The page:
That's why the President recently ordered a massive smallpox vaccination program, and the debate has begun.

NOW producer William Brangham went to two states, Tennessee and New York, to see what's going on.

BRANGHAM: Day one of the President's vaccination drive last month was national news. The President is proposing that millions of people get inoculated for a disease that doesn't exist in nature.

The disease is smallpox, one of the deadliest the world has ever seen, and one we thought we'd eliminated decades ago. But government officials worry the genie is back out of the bottle. They fear the smallpox virus is in the hands of people who will use it as a weapon.

PRESIDENT BUSH (FROM TAPE): One potential danger to America is the use of the smallpox virus as a weapon of terror.

BRANGHAM: So the President says, we simply have to prepare. But his plan has sparked a fierce debate: Just how real is the threat of a smallpox attack? What would happen if smallpox was used as a weapon? And are the steps we're taking today the right way to prepare?

On one issue, there is universal agreement. The return of smallpox would be a nightmare. For those who don't remember it smallpox was devastating. In the 20th century alone, it killed almost half a billion people.

SCHAFFNER: It's one of the great pestilential diseases of humankind. The mortality rate was 30 to 40 percent. It's an astounding illness.

BRANGHAM: Smallpox is once again worrying Dr. William Schaffner. He's an infectious disease specialist at Vanderbilt University in Nashville, Tennessee.

SCHAFFNER: It was such an important disease that there were some societies where parents did not give their children formal names until the disease has come through, infected that child, and that child has survived. That was the extent of the impact of this disease in some societies.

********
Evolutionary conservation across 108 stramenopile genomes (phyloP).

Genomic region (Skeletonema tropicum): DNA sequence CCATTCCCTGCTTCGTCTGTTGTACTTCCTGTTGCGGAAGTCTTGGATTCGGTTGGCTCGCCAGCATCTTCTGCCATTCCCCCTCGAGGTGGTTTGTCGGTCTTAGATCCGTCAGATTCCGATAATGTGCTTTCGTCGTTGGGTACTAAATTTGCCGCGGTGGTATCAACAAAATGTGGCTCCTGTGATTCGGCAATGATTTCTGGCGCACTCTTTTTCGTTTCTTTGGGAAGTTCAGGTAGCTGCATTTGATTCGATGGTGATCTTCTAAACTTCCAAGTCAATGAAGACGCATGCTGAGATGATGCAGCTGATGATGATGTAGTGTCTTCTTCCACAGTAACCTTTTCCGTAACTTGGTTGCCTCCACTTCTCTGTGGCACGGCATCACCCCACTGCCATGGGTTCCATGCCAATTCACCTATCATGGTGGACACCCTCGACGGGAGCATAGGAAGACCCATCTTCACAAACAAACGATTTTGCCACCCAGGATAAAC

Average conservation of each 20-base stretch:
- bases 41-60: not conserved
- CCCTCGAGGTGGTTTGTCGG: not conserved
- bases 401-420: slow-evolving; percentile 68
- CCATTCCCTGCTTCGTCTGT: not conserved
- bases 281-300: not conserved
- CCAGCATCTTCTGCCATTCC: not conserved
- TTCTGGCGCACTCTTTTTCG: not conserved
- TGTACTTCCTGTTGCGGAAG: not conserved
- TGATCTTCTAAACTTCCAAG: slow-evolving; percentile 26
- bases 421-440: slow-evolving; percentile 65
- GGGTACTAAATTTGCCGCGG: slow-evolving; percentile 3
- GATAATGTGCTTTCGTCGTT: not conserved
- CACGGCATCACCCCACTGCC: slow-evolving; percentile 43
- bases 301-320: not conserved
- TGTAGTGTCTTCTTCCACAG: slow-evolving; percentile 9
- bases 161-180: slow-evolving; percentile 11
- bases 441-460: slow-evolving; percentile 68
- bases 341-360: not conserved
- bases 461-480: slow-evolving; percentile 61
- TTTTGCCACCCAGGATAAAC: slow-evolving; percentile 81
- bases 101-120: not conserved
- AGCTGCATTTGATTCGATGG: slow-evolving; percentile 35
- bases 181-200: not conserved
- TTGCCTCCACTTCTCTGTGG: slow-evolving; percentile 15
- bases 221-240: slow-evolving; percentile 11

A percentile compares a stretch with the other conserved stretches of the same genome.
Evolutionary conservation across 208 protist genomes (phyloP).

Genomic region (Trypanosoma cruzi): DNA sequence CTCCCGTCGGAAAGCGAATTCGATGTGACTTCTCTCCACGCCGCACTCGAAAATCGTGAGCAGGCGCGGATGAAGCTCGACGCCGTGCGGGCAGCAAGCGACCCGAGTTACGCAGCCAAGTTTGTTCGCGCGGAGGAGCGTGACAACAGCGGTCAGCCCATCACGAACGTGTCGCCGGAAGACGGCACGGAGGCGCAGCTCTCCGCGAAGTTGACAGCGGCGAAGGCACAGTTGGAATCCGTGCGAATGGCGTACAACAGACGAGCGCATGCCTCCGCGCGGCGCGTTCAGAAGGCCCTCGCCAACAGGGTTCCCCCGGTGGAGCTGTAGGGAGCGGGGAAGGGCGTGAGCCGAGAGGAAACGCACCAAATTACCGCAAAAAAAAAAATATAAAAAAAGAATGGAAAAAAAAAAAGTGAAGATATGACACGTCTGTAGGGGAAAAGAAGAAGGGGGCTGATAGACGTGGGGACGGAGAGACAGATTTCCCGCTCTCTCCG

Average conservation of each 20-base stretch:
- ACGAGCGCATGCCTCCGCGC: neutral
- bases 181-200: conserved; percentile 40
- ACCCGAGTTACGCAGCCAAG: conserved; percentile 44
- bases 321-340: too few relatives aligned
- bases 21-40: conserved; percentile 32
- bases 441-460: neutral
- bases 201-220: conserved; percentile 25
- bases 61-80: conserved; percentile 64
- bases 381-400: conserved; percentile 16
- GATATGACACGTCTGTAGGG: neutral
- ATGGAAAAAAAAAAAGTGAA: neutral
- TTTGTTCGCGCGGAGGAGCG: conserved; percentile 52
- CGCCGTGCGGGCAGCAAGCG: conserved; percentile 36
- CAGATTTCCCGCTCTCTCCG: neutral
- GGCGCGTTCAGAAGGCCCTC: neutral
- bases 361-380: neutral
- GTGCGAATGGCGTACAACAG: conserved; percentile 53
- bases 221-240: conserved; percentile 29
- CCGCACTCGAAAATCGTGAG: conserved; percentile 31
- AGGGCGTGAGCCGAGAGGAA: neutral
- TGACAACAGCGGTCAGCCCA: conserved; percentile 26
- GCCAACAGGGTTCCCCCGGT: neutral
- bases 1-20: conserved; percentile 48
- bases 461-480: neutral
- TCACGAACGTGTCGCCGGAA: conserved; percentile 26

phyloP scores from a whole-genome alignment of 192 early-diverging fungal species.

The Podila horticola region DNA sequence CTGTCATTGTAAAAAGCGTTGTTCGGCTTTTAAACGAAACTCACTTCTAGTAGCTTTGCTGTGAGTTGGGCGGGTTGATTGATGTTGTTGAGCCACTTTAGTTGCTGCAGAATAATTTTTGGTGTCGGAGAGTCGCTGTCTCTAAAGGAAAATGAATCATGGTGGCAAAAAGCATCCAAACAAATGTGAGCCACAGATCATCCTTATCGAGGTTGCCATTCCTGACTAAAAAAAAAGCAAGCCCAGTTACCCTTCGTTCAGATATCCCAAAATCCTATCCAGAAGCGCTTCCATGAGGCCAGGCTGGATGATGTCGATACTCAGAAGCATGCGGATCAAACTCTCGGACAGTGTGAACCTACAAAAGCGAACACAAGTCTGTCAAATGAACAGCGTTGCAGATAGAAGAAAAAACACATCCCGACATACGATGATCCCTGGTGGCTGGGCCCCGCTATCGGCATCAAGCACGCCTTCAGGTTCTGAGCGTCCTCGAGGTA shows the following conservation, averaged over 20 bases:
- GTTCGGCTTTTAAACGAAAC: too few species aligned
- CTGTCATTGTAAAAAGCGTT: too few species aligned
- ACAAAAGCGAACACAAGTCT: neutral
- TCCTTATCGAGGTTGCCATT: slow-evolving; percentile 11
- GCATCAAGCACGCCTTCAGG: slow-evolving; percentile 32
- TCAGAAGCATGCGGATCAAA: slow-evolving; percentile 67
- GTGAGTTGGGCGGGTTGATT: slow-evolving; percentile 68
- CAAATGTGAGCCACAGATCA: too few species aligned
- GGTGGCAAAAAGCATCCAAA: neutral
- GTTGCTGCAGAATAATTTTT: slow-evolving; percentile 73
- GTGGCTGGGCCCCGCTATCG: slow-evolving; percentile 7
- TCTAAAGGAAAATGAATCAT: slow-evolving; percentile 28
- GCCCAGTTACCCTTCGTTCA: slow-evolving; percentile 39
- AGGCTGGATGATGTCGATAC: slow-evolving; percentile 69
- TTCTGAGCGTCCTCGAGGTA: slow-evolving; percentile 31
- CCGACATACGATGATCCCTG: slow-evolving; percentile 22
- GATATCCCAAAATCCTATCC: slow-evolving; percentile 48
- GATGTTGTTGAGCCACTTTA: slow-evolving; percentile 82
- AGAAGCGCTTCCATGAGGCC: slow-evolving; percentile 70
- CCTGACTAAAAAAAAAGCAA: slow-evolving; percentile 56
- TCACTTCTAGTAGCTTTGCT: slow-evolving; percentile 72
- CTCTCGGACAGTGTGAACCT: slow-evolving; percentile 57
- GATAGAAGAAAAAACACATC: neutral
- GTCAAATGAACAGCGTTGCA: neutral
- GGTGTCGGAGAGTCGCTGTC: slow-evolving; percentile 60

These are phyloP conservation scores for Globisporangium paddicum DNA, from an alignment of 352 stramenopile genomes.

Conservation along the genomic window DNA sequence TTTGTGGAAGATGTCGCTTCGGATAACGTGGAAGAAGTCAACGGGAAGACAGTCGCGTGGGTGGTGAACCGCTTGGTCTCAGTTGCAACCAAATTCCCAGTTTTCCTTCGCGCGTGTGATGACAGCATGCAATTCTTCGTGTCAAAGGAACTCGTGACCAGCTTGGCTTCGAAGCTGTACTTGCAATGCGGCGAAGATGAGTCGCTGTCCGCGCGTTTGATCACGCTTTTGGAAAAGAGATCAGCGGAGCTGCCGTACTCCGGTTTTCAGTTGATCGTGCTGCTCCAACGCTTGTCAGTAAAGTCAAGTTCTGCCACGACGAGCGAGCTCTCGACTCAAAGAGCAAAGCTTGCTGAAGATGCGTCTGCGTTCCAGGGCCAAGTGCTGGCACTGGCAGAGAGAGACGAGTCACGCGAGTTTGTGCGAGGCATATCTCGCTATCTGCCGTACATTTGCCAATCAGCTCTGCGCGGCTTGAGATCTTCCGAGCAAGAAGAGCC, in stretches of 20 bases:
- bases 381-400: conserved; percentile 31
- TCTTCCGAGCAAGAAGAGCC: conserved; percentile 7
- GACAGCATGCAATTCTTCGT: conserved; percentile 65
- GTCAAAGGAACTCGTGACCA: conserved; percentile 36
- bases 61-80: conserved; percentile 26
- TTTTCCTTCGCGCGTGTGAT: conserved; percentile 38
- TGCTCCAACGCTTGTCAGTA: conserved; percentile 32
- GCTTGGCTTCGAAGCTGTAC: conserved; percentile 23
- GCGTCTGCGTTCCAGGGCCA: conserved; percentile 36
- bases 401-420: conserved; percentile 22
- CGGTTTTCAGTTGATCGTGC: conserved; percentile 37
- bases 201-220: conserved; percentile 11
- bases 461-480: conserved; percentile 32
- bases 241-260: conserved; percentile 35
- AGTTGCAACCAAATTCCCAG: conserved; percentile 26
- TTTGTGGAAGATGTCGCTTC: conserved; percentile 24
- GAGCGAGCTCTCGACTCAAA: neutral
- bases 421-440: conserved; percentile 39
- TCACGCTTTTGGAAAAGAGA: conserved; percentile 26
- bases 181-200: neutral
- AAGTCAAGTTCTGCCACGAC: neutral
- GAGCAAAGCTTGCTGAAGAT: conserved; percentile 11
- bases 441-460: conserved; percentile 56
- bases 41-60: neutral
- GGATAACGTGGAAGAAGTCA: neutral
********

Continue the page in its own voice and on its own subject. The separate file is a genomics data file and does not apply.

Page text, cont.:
BRANGHAM: Vivid depictions of smallpox — like these Aztec drawings — occur throughout history. Humanity was defenseless until 1796, when an English country doctor named Edward Jenner made a remarkable connection…

SCHAFFNER: He had heard rumors that milkmaids who got a disease called cowpox from milking cows were protected when smallpox went through the village. They didn't get smallpox.

BRANGHAM: So Jenner wondered: Could he protect someone from smallpox by intentionally giving them cowpox? He tried out his theory on a young boy and when it worked, Jenner had found one of medicine's greatest weapons. He'd invented vaccination.

SCHAFFNER: Jenner actually had the vision of eliminating this disease. He said, "I think I've now got the mechanism. All we need to do is apply it systematically." It took the rest of us 150 years to pick up on the notion and do what Jenner had in mind.

BRANGHAM: Jenner's dream began to come true in the 1960's. The World Health Organization launched a massive campaign to take his vaccine to every corner of the world. If you're over 30 years old, you've probably got that distinct, dime-sized scar on your shoulder or leg. After hundreds of millions of vaccinations the world finally conquered smallpox.

SCHAFFNER: This was one of the greatest public health triumphs of the 20th century. It ranks up there with antibiotics, for example, and the use of other vaccines to eliminate diseases, but smallpox was the first.

BRANGHAM: We killed the disease but decided to keep the virus alive. Two tiny samples were locked away for possible future research. One at the Centers for Disease Control in Atlanta, and another at a similar lab outside of Moscow.

But in the early 1990s, defecting Russian scientists stunned the world. They revealed that the Soviet military had for years been mass-producing smallpox for use as biological-weapons.

When the Soviet Union splintered so too did this secret weapons program. Today, no one can say for sure where it all went but the President believes some of it has fallen into the wrong hands.

PRESIDENT BUSH (FROM TAPE): We believe that regimes hostile to the United States may possess this dangerous virus. To protect our citizens in the aftermath of September the 11th, we are evaluating old threats in a new light.

BRANGHAM: CIA reports state that Iraq, North Korea, and Iran may have possession of the smallpox virus.

BRANGHAM: Jerry Hauer is one of the President's chief emergency managers. He says, just that possibility is why we have to act now.

HAUER: We have a dictator in Iraq who possibly has the virus. We can't afford to take the chance that if his regime falls, that in the process he decides to do something horrific and we've done nothing to prepare for it.